Example: noise pollution

For instance, for the noisetube project [5] (a participatory approach to monitor noise pollution), local people know that the noise level is the same during all the morning at a given location, or that the noise is globally the same in given part of the street. I think that such observation could be used to reduce the coverage of measurements. By just measuring 10 minutes at a given location to get a representative observation and extending the observation to the whole street or a slice of the day using such local knowledge, we cover a larger spatio-temporal space, limiting the effort of data gathering, without the need of a simulator implementing a sound propagation model. Such a model is implicitly built in the brain of the people.

This figure represents a potential user interface on the mobile application. After having measured the sound level at a given place with his phone , the user is invited to use his knowledge to extend his observation by indicating with his finger(touch screen) the area representative of this observation, idem for the time.

Of course, In such approach we have conflict resolution to solve at a collective level. But my point here is to emphasize the new role of the public: people are not just carriers of environmental sensors to form a mobile network but are also modelers, able to predicte the state of phenomena at a place or at a time where no measurement exists. Note: In such empirical model, the spatio-temporal space will certainly not be partitioned as a homogeneous grid of spatio-temporal cells as it is commonly the case in physical modelling (e.g. weather or climate see figure -a), but will be closer to the cognitive representation people have of their environmment e.g. in urban space = a space delimited by streets, districts with a notion of “morning” etc.

a) Partition of space generally used by physical modeling vs. b) a more human one

Back to the future with Indigenous knowledge

To conclude about the understanding of complex phenoma by local people, I present an example I read in an article talking about how traditional people deals with ecosystem complexity [3].This example is the management of a reef and lagoon tenure systems in Oceania by traditional societies

Some societies have experience in reading environmental variables to deal with ecological complexity without techniques and quantitative tools as the Western science and use of ‘‘rules of thumb’’ based on a historical and ever-expanding cultural understanding of the environment.

To anounce opening and closing dates for permissible harvest, many indigenous groups of the Pacific Northwest of North America have “Salmon ceremony”. A ritual leader and his helpers would watch the salmon swimming up the river and presumably make a qualitative assessment of a sufficient number of mature fish (spawners) escaping upstream to perpetuate the population. Then the fishery would be declared open and the event marked by a ceremony. The author noted that “[..] It may be argued that such a system, led by an experienced leader, can produce results similar to one achieved by a biological management system with population models, counting fences, daily data management and harvest quota enforcement – but without the whole research infrastructure, quantitative data needs, and associated costs.” interesting.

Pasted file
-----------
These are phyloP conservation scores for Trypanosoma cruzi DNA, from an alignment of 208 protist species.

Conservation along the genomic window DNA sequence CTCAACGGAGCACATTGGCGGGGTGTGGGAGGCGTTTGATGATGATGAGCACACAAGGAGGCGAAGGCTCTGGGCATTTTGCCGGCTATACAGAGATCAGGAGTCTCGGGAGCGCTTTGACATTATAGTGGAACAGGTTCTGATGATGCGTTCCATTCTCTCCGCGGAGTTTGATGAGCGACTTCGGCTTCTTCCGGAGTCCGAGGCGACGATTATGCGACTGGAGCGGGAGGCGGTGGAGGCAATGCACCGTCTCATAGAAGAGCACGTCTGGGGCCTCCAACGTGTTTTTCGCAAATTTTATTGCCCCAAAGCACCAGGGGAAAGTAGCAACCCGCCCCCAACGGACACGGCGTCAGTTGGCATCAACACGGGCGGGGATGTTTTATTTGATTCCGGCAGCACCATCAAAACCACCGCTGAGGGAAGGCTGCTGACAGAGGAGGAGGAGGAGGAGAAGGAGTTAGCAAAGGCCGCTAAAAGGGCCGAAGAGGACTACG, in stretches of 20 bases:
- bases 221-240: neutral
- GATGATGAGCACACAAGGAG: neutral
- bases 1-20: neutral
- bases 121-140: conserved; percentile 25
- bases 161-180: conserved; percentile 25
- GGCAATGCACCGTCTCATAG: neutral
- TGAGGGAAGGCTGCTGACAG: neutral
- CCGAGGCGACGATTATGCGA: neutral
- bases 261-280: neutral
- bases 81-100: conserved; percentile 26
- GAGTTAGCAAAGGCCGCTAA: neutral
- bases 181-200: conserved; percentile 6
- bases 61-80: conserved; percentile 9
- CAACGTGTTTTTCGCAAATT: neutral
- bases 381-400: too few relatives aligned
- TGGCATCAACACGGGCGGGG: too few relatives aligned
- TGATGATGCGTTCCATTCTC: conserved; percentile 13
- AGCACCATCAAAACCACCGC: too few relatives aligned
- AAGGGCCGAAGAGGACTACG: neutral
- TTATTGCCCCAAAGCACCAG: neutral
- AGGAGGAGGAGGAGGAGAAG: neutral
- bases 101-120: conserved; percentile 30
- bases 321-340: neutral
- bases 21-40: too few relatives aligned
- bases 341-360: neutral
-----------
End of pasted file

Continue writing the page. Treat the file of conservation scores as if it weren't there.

A related question is: Why do we need people to sens an area? Why not deploying lots of small low-cost sensors at fixed locations in the city (urban sensing vision), or using low-cost mobile machines if we are interested by a dynamic monitoring system? About air pollution, If we are only interested to find a low-cost and reliable solution, we could imagine an infrastructure with a set of autonomous helium balloons equipped with air sensors+GPS and an internet cnx, a solution maybe more sustainable and realistic to continuously monitor a large area than relying on the idea that lots of people will wear such kind of air sensors in the future (e.g. the montre verte project). Maybe. But in this case we also lose the freedom and empowerment aspect that people could have , and the difference in the nature of data (people centric data). I think these points have strong implication due to the direct connections they create between the commons and the public. They are probably the shortest path to change human behavior, because we shouldn’t forget sustainability-related issues are mainly anthropogenic. (I will expand this point and talk about possible reflexive/closed-loop approaches in a future post)


  • [1] – Cinderby, S., Snell, C., & Forrester, J. (2008). Participatory GIS and its application in governance: the example of air quality and the implications for noise pollution. Local Environment, 13(4), 309-320. doi: 10.1080/13549830701803265.
  • [2] -Almeida, A., Ramalho, G., Santana, H., & Tedesco, P. (2004). Recent Advances on Multi-Agent Patrolling. Operations Research, 526- 535.
  • [3] – Costabile, F. and Allegrini, I. (2008). A new approach to link transport emissions and air
    quality: An intelligent transport system based on the control of traffic air pollution. Environmental
    Modelling and Software. 23(3): 258-267.
  • [4] -Berkes, F., & Berkes, M. K. (2009). Ecological complexity , fuzzy logic , and holism in indigenous knowledge. Soil Science Society of America Journal, 41, 6-12. doi: 10.1016/j.futures.2008.07.003
  • [5] –NoiseTube project